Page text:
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Ah, the Reader’s Digest Cookery Year. Published in the late 1970’s, it is filled with sepia tinted, misty photographs of sacks of potatoes and plaited onions. It also fetches a mighty fine price on ebay, for such an outdated cookbook,  if you’re interested- it seems that The Cookery Year, now out of print, is a bit of a classic. It is also the only cookbook my in laws use, and my mother in law gave me this copy, acquired in her local charity shop, last week.

When her own copy was shiny and new, and my parents in law lived in Yorkshire, as they slept one night the house was burgled. Creepy enough, you might think, but said burglar not only helped himself to The Cookery Year and their kitchen knives, he made himself mushrooms on toast first, which he ate by candlelight. When the police finally apprehended him, after a considerable number of burglaries had been racked up, The Cookery Year was returned to my mother in law, binding intact but pages slashed with the stolen knives. Perhaps the mushroom on toast recipe was substandard.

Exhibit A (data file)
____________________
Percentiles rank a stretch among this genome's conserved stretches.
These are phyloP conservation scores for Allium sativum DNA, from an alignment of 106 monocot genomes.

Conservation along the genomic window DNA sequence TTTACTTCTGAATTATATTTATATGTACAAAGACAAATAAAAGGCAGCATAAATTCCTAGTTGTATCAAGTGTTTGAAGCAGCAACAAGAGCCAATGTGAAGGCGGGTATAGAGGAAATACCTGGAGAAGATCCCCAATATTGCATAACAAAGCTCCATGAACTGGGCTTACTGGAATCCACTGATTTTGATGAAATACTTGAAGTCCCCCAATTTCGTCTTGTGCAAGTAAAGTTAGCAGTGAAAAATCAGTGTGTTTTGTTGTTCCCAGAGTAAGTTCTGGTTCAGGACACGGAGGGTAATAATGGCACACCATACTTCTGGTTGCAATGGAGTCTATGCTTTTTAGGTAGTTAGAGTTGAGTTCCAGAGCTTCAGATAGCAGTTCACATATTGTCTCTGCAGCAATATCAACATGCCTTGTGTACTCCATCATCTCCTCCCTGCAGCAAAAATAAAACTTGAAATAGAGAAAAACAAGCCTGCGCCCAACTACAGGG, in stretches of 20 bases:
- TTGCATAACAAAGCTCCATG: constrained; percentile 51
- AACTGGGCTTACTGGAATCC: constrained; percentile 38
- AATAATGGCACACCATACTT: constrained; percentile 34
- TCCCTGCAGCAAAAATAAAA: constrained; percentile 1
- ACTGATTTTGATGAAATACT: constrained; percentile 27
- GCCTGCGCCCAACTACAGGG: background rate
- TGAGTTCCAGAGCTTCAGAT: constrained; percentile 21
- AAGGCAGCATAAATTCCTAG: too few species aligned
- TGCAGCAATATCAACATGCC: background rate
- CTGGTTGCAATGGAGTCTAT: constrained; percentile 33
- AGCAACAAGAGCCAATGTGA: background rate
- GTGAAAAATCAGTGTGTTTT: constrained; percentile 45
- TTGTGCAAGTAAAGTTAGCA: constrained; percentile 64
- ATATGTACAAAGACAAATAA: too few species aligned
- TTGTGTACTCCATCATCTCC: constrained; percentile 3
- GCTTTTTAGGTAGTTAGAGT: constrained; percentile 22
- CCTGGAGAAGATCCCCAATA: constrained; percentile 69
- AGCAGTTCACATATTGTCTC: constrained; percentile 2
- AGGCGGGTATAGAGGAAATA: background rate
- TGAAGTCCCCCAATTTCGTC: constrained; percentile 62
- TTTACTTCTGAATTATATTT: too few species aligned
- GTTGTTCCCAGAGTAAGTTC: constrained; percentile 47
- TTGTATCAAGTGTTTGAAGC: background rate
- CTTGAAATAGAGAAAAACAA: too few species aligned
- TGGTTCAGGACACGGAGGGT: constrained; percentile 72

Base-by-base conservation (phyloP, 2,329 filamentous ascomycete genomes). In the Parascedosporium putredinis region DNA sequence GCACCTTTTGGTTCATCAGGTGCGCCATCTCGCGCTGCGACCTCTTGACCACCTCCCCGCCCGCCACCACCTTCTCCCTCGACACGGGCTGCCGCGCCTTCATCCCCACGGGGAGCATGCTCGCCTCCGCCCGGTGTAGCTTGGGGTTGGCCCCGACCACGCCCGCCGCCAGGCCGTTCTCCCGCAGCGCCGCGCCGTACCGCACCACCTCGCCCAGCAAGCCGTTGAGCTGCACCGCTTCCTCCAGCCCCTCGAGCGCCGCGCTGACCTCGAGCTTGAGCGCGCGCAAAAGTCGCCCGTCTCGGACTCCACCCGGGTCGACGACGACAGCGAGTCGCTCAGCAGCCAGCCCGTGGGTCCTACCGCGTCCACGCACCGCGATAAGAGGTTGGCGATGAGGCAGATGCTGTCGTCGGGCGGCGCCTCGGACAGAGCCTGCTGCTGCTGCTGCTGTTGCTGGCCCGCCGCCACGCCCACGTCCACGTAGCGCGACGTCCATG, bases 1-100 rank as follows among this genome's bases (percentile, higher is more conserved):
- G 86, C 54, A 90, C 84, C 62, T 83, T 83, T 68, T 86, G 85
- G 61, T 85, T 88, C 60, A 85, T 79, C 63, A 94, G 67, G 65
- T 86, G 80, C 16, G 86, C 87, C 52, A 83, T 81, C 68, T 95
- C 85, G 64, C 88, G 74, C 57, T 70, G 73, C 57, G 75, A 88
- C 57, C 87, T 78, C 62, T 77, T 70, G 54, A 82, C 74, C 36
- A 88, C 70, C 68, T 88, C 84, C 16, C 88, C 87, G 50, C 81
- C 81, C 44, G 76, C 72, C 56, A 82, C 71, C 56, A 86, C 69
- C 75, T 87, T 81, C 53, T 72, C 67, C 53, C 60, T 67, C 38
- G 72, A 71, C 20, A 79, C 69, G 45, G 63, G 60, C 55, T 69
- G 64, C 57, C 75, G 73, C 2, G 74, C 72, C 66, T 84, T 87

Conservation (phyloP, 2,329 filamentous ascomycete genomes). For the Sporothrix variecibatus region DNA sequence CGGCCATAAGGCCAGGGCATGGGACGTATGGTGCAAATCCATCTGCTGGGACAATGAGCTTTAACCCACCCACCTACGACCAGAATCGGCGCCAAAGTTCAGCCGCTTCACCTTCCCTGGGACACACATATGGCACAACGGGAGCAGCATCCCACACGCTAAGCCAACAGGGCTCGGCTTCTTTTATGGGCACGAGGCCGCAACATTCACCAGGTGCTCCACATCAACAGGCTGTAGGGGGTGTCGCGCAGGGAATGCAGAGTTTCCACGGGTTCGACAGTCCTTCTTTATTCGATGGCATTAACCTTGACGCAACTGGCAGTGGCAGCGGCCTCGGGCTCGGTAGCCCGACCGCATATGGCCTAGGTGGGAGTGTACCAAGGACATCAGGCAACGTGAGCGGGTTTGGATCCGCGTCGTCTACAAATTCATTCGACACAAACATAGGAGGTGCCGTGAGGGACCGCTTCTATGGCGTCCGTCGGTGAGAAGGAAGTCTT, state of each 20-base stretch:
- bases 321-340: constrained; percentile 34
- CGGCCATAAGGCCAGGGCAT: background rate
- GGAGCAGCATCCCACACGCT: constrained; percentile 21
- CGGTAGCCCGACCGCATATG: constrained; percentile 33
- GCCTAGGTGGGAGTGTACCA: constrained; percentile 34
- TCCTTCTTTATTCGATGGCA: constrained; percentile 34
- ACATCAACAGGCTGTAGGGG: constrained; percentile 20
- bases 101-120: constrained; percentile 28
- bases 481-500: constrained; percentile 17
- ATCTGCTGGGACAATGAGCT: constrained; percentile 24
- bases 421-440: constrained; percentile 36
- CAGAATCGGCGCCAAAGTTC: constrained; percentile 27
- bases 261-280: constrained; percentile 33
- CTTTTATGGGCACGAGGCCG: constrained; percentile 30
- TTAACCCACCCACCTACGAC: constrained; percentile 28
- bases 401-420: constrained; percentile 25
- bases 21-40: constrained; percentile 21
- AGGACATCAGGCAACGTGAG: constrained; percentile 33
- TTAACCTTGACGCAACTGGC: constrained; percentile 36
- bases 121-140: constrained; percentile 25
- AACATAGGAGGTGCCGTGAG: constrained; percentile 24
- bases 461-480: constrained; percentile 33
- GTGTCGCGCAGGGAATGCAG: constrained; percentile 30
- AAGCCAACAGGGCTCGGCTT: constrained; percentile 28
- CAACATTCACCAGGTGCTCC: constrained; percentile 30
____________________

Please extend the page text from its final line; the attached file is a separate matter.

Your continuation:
Going to my in laws’ house is feast or famine. After a breakfast, at breakfast time, of some slightly suspect cereal, we are usually at around lunchtime treated to a gigantic fry-up breakfast of hotelier proportions: tomatoes, mushrooms, beans, bacon, two types of sausage, eggs of your choice, toast and honey. Then you are left scrabbling around in the fridge, looking dubiously at some Stilton from last Christmas and a few floppy carrots, until about 10pm at which point another gourmet meal is mustered up out of seemingly nothing. They are the original Ready Steady Cook cooks, able to create mouth watering stews and roasts from a scrap of beef, three parsnips and an ancient spring onion. It is owing to their hotel training and simple love of good grub that my husband is such a good cook himself. And perhaps also explains his adherence to use by dates!